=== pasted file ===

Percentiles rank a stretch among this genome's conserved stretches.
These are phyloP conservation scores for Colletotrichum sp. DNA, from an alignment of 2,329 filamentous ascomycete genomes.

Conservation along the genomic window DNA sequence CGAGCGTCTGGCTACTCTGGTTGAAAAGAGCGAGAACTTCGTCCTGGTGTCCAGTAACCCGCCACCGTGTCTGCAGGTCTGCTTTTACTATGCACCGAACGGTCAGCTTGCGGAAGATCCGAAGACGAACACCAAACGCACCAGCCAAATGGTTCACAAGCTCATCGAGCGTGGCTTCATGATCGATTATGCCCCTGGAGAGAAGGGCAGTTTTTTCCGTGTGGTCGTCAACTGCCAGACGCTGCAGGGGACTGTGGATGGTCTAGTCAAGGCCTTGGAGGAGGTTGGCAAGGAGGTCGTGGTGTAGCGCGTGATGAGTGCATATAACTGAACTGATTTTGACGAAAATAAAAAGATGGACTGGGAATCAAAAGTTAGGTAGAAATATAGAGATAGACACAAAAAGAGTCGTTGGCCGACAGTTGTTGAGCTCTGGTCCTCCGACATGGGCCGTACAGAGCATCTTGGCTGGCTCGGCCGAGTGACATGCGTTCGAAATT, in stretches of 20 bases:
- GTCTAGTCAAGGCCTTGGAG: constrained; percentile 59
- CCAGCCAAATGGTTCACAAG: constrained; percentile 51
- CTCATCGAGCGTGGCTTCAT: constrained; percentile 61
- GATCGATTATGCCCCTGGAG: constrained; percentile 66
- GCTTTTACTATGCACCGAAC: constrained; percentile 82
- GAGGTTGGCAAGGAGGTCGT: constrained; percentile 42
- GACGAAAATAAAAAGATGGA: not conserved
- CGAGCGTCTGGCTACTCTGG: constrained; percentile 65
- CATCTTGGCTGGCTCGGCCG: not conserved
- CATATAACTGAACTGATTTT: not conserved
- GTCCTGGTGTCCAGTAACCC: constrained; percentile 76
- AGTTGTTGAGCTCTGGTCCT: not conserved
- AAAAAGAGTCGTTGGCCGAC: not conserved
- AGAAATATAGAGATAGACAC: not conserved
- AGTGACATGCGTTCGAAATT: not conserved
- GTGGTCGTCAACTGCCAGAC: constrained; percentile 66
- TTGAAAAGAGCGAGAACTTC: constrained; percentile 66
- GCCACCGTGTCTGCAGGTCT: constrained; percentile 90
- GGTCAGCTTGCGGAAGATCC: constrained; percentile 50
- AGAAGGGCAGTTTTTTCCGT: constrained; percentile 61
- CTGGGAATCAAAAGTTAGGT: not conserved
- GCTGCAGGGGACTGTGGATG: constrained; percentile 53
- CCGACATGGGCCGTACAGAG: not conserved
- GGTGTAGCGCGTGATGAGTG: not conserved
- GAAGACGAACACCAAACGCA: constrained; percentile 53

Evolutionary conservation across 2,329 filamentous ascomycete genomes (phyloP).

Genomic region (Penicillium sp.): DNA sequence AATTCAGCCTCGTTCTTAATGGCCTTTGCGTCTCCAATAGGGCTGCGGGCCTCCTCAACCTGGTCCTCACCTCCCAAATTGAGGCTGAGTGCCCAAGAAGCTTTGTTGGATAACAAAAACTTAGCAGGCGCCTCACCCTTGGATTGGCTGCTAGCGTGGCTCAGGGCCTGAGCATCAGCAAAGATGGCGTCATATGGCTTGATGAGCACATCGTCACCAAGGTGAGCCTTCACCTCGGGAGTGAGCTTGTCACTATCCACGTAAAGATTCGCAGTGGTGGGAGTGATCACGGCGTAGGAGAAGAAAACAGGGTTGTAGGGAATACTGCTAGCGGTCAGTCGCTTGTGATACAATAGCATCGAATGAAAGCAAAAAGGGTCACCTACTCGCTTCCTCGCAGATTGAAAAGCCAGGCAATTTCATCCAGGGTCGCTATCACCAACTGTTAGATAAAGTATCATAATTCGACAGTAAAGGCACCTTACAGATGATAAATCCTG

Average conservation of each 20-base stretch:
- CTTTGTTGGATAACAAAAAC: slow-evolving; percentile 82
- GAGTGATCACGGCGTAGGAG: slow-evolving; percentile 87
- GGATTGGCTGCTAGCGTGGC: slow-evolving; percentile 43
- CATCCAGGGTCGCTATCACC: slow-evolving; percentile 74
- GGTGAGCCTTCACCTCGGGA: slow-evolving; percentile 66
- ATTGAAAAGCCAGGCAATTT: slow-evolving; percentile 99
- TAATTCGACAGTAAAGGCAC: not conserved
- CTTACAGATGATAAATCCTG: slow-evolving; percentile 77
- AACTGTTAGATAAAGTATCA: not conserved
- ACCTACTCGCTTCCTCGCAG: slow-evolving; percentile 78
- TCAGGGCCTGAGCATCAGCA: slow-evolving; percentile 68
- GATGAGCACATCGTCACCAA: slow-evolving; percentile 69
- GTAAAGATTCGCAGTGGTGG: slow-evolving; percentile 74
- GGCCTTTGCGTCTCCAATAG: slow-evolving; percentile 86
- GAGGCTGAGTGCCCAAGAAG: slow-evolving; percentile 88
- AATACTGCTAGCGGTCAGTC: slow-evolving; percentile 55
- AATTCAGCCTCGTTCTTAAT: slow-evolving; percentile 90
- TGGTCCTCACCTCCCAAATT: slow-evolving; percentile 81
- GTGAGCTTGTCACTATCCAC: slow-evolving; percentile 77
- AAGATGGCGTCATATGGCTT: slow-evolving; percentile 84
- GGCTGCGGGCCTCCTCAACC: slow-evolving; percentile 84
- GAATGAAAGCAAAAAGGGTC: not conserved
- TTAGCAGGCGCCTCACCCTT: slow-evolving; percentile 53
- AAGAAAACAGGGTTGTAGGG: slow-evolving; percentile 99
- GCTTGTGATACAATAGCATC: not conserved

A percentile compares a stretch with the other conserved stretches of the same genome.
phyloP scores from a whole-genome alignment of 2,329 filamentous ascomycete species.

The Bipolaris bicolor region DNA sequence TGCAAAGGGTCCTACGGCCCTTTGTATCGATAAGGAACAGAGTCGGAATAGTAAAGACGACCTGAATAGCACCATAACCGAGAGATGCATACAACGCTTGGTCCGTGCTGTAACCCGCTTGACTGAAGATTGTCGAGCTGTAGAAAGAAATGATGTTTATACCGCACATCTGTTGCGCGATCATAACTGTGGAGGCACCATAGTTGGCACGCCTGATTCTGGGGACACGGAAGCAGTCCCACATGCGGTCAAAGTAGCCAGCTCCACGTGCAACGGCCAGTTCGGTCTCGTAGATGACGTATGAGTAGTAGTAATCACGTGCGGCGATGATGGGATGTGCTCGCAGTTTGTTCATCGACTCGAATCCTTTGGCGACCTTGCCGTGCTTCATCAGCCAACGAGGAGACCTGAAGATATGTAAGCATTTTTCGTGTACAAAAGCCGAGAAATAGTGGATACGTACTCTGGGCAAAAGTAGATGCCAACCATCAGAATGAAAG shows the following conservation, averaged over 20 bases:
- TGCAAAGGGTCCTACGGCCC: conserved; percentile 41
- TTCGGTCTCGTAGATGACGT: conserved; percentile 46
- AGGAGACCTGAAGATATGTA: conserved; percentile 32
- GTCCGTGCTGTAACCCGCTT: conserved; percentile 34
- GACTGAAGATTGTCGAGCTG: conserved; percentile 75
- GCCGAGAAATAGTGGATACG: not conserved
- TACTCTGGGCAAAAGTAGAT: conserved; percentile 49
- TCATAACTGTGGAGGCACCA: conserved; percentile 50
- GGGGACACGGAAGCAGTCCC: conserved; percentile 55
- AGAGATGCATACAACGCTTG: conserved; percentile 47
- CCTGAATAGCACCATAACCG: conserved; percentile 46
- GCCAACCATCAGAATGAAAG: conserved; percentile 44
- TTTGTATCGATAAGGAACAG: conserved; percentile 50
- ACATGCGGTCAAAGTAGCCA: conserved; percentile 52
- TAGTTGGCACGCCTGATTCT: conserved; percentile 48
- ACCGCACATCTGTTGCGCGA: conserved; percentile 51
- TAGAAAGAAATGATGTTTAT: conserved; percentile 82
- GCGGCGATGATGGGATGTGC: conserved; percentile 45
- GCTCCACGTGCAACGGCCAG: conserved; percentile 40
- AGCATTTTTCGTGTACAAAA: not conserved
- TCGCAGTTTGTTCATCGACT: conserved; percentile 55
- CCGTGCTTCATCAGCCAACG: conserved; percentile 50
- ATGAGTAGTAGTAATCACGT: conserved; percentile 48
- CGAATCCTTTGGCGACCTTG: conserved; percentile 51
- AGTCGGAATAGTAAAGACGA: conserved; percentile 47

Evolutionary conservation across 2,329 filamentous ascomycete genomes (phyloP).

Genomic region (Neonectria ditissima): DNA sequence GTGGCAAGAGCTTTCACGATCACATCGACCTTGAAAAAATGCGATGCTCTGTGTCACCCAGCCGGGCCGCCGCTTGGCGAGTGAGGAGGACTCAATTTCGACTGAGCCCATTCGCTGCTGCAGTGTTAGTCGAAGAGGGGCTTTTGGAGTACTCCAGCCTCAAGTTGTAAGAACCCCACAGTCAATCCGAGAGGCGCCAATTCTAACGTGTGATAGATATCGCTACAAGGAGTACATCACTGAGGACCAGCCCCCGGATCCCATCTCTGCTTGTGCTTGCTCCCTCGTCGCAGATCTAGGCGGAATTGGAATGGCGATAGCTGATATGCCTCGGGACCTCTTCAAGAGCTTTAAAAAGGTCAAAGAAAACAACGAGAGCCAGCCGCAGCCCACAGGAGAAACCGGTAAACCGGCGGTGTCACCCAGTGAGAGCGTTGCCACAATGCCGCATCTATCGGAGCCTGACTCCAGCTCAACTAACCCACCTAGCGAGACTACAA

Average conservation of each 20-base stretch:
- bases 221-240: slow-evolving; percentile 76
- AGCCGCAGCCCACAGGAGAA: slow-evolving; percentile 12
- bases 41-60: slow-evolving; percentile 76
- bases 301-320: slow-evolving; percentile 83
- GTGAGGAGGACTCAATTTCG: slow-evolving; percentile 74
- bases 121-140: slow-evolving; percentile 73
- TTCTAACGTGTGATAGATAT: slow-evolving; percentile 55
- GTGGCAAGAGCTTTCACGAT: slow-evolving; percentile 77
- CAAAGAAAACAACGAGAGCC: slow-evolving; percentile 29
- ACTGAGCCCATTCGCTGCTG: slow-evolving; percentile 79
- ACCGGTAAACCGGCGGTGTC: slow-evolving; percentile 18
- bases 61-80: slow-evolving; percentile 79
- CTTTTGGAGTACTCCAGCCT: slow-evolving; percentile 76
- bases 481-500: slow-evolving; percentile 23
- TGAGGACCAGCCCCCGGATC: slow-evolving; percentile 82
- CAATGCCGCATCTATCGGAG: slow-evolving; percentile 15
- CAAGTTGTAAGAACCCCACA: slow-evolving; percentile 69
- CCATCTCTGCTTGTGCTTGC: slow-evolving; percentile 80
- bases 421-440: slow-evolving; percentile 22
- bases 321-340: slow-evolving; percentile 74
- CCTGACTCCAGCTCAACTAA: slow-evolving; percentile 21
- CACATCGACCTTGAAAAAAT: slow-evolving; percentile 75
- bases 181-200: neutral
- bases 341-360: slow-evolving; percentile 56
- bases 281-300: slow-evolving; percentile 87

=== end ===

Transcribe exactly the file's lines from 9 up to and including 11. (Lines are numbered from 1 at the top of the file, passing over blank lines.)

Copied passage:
- GAGGTTGGCAAGGAGGTCGT: constrained; percentile 42
- GACGAAAATAAAAAGATGGA: not conserved
- CGAGCGTCTGGCTACTCTGG: constrained; percentile 65